New York, May 3, 2016 -- The Committee to Protect Journalists today said it is alarmed by Nepal's decision to expel Canadian social media user Robert Penner. Immigration authorities revoked Penner's visa because of his social media posts, which are frequently critical of the government, according to press reports.
Nairobi, April 6, 2016-Djibouti should ensure that journalists can report on presidential elections without harassment or fear of expulsion, the Committee to Protect Journalists said today, condemning Djiboutian authorities' recent expulsion of a team of BBC journalists from the country.
The results of the Foreign Correspondents' Club of China's annual survey, released at the end of March, are a mixed bag. While problems raised in previous surveys, such as renewing visas, have eased, the responses show challenges remain for the international press.
Prosecutors preparing charges against media owner, pro-government newspaper says
Turkish prosecutors are preparing a case against media owner Aydın Doğan and his daughter, Hanzade Doğan Boyner, claiming they ran a fuel-smuggling ring, the pro-government daily newspaper Akşam said in a front-page story yesterday. Akşam said prosecutors were seeking a 23-year sentence against the businessman, whose company, Doğan Holding, owns the leading daily newspaper Hurriyet and the television channels CNN Turk and Kanal D.
New York, December 24, 2015--A French journalist based in Beijing told the Committee to Protect Journalists she may be forced to leave China by January 1 because her journalist visa has not been renewed.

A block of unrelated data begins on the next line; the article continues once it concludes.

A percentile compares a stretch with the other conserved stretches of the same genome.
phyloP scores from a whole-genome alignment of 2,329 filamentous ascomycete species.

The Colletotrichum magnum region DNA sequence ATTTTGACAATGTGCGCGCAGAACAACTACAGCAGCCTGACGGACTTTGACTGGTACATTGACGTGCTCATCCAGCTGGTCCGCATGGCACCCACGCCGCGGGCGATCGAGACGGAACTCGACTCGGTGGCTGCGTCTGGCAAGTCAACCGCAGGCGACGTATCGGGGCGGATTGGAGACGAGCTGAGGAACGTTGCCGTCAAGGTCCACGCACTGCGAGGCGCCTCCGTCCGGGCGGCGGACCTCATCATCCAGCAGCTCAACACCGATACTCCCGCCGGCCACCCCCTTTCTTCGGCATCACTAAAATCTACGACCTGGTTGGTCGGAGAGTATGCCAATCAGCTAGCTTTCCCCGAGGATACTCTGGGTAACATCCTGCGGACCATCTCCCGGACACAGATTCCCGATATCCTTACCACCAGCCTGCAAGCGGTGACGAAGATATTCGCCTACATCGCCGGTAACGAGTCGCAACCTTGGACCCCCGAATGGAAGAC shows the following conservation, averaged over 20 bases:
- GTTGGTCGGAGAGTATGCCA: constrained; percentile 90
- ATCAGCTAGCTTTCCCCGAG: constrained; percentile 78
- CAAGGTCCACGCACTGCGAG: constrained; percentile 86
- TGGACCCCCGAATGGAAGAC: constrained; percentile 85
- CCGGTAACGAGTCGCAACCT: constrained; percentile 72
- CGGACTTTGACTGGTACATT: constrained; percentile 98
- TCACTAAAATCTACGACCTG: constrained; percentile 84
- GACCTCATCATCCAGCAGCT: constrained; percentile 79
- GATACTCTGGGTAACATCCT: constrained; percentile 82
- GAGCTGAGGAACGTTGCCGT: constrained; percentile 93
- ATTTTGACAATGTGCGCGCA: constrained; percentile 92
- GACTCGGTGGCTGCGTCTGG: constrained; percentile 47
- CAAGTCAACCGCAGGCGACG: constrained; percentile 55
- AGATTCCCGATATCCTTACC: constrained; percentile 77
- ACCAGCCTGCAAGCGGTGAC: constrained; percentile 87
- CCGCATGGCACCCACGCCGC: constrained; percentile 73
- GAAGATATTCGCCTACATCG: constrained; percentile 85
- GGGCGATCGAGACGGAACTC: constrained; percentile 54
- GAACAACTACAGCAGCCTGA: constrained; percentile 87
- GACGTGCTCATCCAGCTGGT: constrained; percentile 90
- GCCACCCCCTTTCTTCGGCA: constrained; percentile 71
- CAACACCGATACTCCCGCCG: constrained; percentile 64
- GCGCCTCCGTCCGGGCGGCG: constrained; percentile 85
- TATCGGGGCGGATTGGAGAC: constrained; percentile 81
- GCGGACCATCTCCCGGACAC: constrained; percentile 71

The Committee to Protect Journalists today joined 161 organizations, writers, journalists, human rights defenders, lawyers, and politicians in calling on the king of Morocco to stop the administrative harassment of Ali Lmrabet. The satirical journalist has been on hunger strike outside the U.N.'s Geneva offices since June 24, according to news reports.
Istanbul, April 8, 2015--The Committee to Protect Journalists calls on Turkish authorities to improve conditions for international reporters after news reports said German freelance photographer Andy Spyra, who flew to Istanbul to cover the anniversary of the Armenian massacre, was denied entry to the country. Separately, the trial of Dutch freelance journalist Fréderike Geerdink, who is facing terrorism charges over her reporting on the Kurdish minority, began today, according to news reports.
With more than 50 years of restricted media access, one of the least covered armed conflicts in the world is the long-simmering struggle between Indonesia's military and the secessionist Free Papua Movement. Under Indonesia's seven successive post-independence governments--the early ones led by autocratic strongmen, the recent ones more or less democratically elected--the world has been deprived of details of the persistent low-intensity battle for autonomy playing out in the Papuan provinces.
When Nicaragua began preliminary work on an interoceanic waterway designed to handle ships too big for the Panama Canal, some of the foreign correspondents who had flown in to cover the December groundbreaking were left high and dry.
Do you believe the free flow of information must be protected? Sign the #RightToReport petition and demand that President Obama immediately:
1. Issue a presidential policy directive prohibiting the hacking and surveillance of journalists and media organizations.
2. Limit aggressive prosecutions that ensnare journalists and intimidate whistleblowers.
3. Prevent the harassment of journalists at the U.S. border.
Or click here to see the full petition, and join leading journalists like Christiane Amanpour, The Guardian’s Alan Rusbridger, Editor of the AP Kathleen Carroll, and Arianna Huffington in signing on.